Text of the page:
ACM OC: An Intellectual Property Primer For Software Developers

Past Tides
October 10, 2016 By Hai Truong

The Orange County Chapter of the Association for Computer & Machinery (ACM) held their seventh program meeting on Wednesday evening. ACM has over 100,000 members worldwide, representing various disciplines of science. The Orange County chapter has been in existence since 2014. The evening focused on a detailed overview of intellectual property relevant to software developers. By providing real-life examples, the intention was to help developers avoid problems related to IP while building their company. ┬áThe presentation was lead by John King, an authority on intellectual property and partner from Knobbe Marten’s Orange County office. With experience counseling numerous startups during early stages of development and helping larger clients build patent portfolios, OC Metro Magazine has named John King one of Orange County’s top patent attorneys multiple years in a row.

The event kicked off with Dan Whelan, Ph.D., Chair of the Orange County ACM chapter, sharing opening remarks on the organization and giving thanks to the Cove and Applied Innovation for providing a meeting space. Whelan then introduced King who shared an outline with topics ranging from how to outsource work to contractors to how to use open source code effectively. Next, King explained that ownership of technology is crucial. A common misunderstanding for companies that are starting out is that if someone is paid for the code he or she creates, the person paying ultimately holds ownership. He explained this is not true unless an agreement transferring the rights of code back to the purchasing buyer is signed. Agreements for independent consultants and employees should also follow this same approach with an obligation of confidentiality included. King provided a real-world example of a company who commissioned a contractor to develop custom software. The contractor eventually created a third-party version of the software to compete with the original client who hired them. Since no agreement was signed initially by each party, the contractor was within their right to proceed. King emphasized that ensuring ownership of the technology is a crucial part of due diligence for investors.

Next, King explained the effect of legislation passed in recent years such as the America Invents Act and the importance of deadlines. To reduce the cost of patent legislation and to simplify the process, the America Invents Act states that whoever successfully passes through the patent office first will win the rights. Additionally, deadlines still exist, and once the technology is put into either media, for sale, or for public use, there is a one-year window to file. King provided a real-life example of Michael Jackson’s famous anti-gravity lean, as seen in the Smooth Criminal music video, which was enabled by special shoes developed for the effect. Jackson filed for the patent in 1992 and used the shoes on his tour in 1990. Though he was the first to file, he did not do so within the one-year filing period, and the patent was deemed invalid.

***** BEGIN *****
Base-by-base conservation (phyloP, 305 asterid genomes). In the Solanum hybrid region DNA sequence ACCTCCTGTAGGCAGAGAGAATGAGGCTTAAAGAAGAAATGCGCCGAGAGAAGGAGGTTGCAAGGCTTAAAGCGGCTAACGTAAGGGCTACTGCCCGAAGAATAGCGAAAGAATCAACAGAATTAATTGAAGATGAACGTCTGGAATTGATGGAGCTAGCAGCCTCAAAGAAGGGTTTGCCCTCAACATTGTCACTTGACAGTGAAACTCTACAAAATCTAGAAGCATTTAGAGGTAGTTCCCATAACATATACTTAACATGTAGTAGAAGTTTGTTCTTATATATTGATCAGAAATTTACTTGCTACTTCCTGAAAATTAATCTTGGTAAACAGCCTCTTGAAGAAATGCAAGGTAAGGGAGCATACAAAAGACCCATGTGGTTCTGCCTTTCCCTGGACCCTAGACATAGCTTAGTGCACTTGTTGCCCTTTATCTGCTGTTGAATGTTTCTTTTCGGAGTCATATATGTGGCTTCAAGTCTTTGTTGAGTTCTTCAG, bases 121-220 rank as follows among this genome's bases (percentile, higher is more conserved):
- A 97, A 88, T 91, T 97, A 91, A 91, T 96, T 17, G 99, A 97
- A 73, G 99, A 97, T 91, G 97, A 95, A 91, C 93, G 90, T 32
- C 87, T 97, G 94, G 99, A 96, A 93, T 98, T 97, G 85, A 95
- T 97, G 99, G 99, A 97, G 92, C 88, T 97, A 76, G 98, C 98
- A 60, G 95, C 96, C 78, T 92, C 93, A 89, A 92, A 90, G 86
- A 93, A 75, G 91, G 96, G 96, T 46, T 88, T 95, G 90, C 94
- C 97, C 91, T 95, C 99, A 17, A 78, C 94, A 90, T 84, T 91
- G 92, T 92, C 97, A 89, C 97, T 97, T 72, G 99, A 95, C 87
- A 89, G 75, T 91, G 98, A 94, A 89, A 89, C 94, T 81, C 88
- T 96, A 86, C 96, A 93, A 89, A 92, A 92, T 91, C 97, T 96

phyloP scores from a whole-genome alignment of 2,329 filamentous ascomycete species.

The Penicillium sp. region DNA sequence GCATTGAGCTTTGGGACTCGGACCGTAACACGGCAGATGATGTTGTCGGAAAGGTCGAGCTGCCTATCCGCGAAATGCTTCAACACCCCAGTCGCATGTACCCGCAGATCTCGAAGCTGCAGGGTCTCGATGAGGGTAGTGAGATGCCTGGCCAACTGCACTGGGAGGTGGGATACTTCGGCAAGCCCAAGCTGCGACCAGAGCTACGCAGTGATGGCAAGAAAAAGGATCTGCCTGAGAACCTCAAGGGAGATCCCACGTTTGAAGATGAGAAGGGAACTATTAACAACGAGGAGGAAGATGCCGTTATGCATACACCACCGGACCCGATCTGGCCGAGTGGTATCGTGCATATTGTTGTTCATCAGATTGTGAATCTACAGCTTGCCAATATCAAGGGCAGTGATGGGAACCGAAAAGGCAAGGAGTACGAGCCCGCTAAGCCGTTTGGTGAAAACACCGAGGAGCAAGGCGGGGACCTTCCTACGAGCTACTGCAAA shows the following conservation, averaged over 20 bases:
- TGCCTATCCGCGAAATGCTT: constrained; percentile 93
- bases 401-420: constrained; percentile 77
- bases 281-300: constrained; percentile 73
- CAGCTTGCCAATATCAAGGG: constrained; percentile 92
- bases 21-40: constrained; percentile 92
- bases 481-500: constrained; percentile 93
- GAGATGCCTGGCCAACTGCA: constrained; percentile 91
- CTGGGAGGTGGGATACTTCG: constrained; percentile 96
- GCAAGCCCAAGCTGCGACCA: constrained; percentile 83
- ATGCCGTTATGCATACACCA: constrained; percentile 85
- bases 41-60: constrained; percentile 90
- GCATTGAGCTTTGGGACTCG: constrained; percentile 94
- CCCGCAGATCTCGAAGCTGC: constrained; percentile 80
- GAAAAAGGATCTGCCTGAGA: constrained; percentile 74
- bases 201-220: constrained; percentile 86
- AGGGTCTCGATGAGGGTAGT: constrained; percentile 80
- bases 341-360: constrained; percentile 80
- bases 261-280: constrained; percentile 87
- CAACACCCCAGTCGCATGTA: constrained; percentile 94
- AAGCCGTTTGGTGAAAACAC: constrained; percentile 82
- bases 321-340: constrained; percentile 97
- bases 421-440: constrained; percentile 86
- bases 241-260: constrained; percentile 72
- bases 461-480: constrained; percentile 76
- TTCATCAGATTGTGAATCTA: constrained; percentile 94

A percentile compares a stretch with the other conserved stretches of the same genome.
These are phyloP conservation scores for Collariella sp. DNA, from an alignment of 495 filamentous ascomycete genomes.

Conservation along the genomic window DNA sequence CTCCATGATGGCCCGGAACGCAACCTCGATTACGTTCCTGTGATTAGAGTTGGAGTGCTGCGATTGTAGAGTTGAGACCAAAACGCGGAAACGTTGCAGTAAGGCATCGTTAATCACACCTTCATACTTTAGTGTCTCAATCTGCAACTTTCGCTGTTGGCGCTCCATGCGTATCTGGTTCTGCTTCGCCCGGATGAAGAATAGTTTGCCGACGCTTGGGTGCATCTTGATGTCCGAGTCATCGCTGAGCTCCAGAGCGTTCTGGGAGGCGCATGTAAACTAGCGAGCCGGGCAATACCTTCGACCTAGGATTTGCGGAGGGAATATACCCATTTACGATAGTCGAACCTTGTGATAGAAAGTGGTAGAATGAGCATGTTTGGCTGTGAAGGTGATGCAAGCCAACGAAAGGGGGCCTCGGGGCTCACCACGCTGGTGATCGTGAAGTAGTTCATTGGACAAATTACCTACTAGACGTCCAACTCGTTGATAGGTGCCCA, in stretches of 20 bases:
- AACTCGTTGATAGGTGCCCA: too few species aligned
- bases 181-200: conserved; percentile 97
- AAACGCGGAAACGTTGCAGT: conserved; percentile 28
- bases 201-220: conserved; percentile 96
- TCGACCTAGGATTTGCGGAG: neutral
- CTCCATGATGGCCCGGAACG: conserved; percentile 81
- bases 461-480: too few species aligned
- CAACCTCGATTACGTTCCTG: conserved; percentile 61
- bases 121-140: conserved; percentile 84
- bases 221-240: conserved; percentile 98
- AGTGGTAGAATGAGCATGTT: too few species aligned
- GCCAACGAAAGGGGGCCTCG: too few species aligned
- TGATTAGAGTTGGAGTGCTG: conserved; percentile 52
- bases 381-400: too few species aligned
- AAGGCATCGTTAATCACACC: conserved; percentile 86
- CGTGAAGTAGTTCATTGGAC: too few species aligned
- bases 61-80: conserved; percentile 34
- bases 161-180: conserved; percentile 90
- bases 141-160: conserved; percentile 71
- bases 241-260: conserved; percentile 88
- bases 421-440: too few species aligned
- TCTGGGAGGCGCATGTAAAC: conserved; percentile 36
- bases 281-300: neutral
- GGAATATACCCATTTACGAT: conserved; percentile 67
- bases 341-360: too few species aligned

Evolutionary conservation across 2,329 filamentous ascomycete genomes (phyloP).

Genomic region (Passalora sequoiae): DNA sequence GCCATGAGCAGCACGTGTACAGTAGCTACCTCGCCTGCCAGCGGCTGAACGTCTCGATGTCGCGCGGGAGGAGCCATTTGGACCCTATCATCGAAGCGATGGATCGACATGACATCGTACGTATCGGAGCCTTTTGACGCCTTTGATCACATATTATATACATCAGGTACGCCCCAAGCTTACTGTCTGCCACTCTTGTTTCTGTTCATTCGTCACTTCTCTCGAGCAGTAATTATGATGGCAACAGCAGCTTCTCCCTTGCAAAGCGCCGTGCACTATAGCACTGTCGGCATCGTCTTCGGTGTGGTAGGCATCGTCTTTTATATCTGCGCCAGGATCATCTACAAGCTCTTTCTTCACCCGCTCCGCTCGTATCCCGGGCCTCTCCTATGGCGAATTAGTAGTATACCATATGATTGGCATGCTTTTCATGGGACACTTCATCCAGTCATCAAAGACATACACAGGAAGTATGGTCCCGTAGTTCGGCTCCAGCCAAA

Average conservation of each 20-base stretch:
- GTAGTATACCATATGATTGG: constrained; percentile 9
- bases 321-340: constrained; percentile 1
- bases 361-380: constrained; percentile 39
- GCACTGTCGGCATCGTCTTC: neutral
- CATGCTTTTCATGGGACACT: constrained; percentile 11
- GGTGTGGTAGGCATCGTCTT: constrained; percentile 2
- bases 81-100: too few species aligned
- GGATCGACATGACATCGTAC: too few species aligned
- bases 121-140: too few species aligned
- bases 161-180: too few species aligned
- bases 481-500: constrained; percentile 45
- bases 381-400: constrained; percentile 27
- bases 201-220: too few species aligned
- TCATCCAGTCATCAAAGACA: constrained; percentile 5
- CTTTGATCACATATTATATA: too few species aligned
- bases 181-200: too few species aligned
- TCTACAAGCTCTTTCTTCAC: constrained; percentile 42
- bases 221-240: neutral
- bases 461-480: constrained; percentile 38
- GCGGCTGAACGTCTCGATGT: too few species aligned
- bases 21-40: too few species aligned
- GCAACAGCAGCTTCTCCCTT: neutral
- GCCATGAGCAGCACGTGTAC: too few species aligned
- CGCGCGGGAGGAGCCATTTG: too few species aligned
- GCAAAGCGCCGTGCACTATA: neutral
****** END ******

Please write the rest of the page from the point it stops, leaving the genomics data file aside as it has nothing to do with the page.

King proceeded with his presentation and explained different options to expedite patent filings such as the Patent Prosecution Highway, First Action Interview Program, and Prioritized Examination. Under the guidelines of the Patent Prosecution Highway, if a patent office in another country finds the IP patentable, it can be fast-tracked in the US with allowance rates as high as 90% within one year. The First Action Interview Program is a free request and has approval rates as high as 45% in six months. King provided a real-life example of a past client for Prioritized Examination with his firm filing January of 2014 and receiving an issued patent in October of the same year.

In addition to protecting crucial technology and ensuring ownership of it, King also highlighted the increased funding potential with a patent. He provided an example of an internet advertising company who acquired 5 million dollars in funding with a patent after trying for years to move their business forward. An additional real-life example included TiVo’s exponential valuation increase on their first day of going public due to pending and valid lawsuits against competitors who were trying to build a similar technology; the result involving competitors having to purchase the technology directly from TiVo. Though examples such as TiVo’s are exceptions and not the norm, they show how having patents can bolster a company’s position in their space and provide additional peace of mind for potential investors.

The evening concluded with King’s overview of the pros and cons of open source and a Q&A from the audience. King shared that the pros of using open source include: that it is good for rapid prototyping, great for internal software tools, a valuable resource for powerful SaaS tools, and a good way to distribute the product with the intention to rewrite software over time, so it becomes proprietary. Alternatively, a con of using open source code includes an obligation to dedicate intellectual property to the public depending on the license. With the remaining time, an audience member asked King about the top three mistakes startups make with intellectual property. King responded that he has seen startups commonly miss due dates and not look for the problems with other people’s related patents that may hurt them later. Lastly, he shared startups should not file a patent off of a prototype, but instead use a provisional patent until the long-term features of an IP have been determined.